Leaning My Heart On Your Soul


When I go walking
Dogs and I
I walk to the nearby
Memorial Wall
whose simple message


calls my name

I stop by the wall
Made in memory of Robina Steiner
And read
that fill my heart with courage



to live on



It is by the memory wall that I find
the right words
to have inscribed
in my new ring
a band of eternal love
the only bridge
to that other world
where I can rest my heart


Leaning my Heart on your Soul


I Send My Heart

I stood in front of that black-limned door-

I heard the bolts thrown open

I heard the locks click

I heard the un-used hinges squeal.


I stood there, held captive, against my will

As that door swung open

And I looked inside

And beheld the soul-searing blackness within

And I trembled.


I heard the howls and wails

Of Grief and Anguish

I heard the cries of Fear

And Loneliness and Rage.


The cold winds foul with Sadness

Cutting with icy fingers of Pain

Rushed by my face

And swirled around me

And tears bled from my eyes.


I stood there, terrified, frozen

And then

An ageless endless eternity later

Before I had to step inside

The door slammed shut in front of me.


Blinded by tears I heard the crash

And fell to the floor, huddled in exhausted relief

Thanking the God of creation

And all who would hear

That I had not had to step inside.


I have turned my back on that door

And tried to forget that it is there

But sometimes I feel a cold draft

On the back of my neck

And I know, that having been opened once,

It is not so securely locked as it was before

And I shudder.


I send my love through that crack

That hairline crack that the draft seeps through

I send my heart through

To those

Who had to step through that door

To the wailing darkness inside.

And I pray that they will not be lost

But will find their way through

The Grief and Pain

To the door that

Lies on the other side.

To Life.

Clouds by Rupert Brooke


Down the blue night the unending columns press
In noiseless tumult, break and wave and flow,
Now tread the far South, or lift rounds of snow
Up to the white moon’s hidden loveliness.
Some pause in their grave wandering comradeless,
And now with profound gesture vague and slow,
As who would pray good for the world, but know
Their benediction empty as they bless.

They say the Dead die not, but remain
Near to the rich heirs of their grief and mirth.
I think they ride the calm mid-heaven, as these,
In wise majestic melancholy train,
And watch the moon, and the still raging seas,
And men, coming and going on the earth.

from Fresh Fields Poetry Series – Longman Australian Edition
(Found by Imogen Crest in a roadside box of books with Enchanteur.)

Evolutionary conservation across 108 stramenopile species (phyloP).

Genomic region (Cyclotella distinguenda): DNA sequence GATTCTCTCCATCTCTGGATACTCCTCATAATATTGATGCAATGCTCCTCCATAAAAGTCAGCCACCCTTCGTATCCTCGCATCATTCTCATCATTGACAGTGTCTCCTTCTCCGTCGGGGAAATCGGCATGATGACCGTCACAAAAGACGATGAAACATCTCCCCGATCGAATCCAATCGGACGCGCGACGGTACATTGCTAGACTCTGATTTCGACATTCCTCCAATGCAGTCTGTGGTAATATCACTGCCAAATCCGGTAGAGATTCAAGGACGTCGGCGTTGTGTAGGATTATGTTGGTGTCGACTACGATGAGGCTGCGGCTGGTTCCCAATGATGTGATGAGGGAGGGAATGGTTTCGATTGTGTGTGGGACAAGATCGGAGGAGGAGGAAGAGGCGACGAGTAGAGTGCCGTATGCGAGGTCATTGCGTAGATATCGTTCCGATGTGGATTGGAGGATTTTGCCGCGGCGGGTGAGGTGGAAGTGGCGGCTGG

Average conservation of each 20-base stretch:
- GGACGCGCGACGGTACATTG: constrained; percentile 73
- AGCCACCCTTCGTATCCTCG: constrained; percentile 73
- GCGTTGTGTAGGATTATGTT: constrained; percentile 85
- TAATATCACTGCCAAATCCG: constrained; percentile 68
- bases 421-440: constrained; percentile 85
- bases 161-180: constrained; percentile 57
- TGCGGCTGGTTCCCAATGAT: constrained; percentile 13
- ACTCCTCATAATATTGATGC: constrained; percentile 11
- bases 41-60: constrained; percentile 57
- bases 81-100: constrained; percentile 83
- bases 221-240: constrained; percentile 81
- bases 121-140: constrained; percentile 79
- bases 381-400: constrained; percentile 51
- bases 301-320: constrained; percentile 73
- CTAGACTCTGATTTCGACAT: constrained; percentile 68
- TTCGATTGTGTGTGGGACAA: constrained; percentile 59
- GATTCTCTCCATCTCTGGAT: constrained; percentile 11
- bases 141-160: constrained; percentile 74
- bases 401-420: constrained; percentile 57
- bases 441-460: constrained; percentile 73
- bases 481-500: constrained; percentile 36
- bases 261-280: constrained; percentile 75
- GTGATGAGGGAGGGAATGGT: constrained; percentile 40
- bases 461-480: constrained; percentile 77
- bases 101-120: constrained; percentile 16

“Sunset Clouds”
(copyright Imogen Crest 2007.)

I greet you all

A very dear friend once gifted me with these word and now I pass them on to you.

I am your friend and my love for you goes deep.
There is nothing I can give you which you have not got,
but there is much, very much that while I cannot give it,
you can take.
No heaven can come to us unless our hearts find rest in today.
Take heaven!

No peace lies in the future which is not hidden
in this present little instant.
Take peace!

The gloom of the world is but a shadow.
Behind it, yet within our reach is joy.
There is radiance and glory in the darkness
could we but see – and to see we have only to look.
I beseech you to look!

Life is so generous a giver, but we,
judging its gifts by the covering,
cast them away as ugly, or heavy or hard.
Remove the covering and you will find beneath it
a living splendor, woven of love, by wisdom, with power.

Welcome it, grasp it, touch the angel’s hand that brings it to you.
Everything we call a trial, a sorrow, or a duty, believe me,
that angel’s hand is there, the gift is there, and the wonder
of an overshadowing presence.
Our joys, too, be not content with them as joys.
They, too, conceal diviner gifts.

Life is so full of meaning and purpose, so full of beauty
– beneath its covering -that you will find earth but cloaks your heaven.

Courage, then, to claim it, that is all.
But courage you have, and the knowledge that
we are all pilgrims together, wending through
unknown country, home.

And so, at this time, I greet you.
Not quite as the world sends greetings,
but with profound esteem and with the prayer
that for you now and forever, the day breaks,
and the shadows flee away.

A letter written by Fra Giovanni, 1513

Yours in Service,

Dreaming as Art



Growing up, we were not encouraged to dream, neither day- nor night. Night dreaming might be mentioned if it was scary or taught a lesson. Anything else–the mysterious, flying, living a wonderful life–was dismissed as a waste of time. And day-dreaming was no better. You could have been learning, cleaning, studying, or making yourself a better person. As the only American-born member of my family, this did not seem strange. My parents had not ony gone through the hard-time 1930s, but they went through World War II in one of the countries that lost.

To read the rest, as well as see a link on how to daydream, visit my art studio. There’s chai on the table.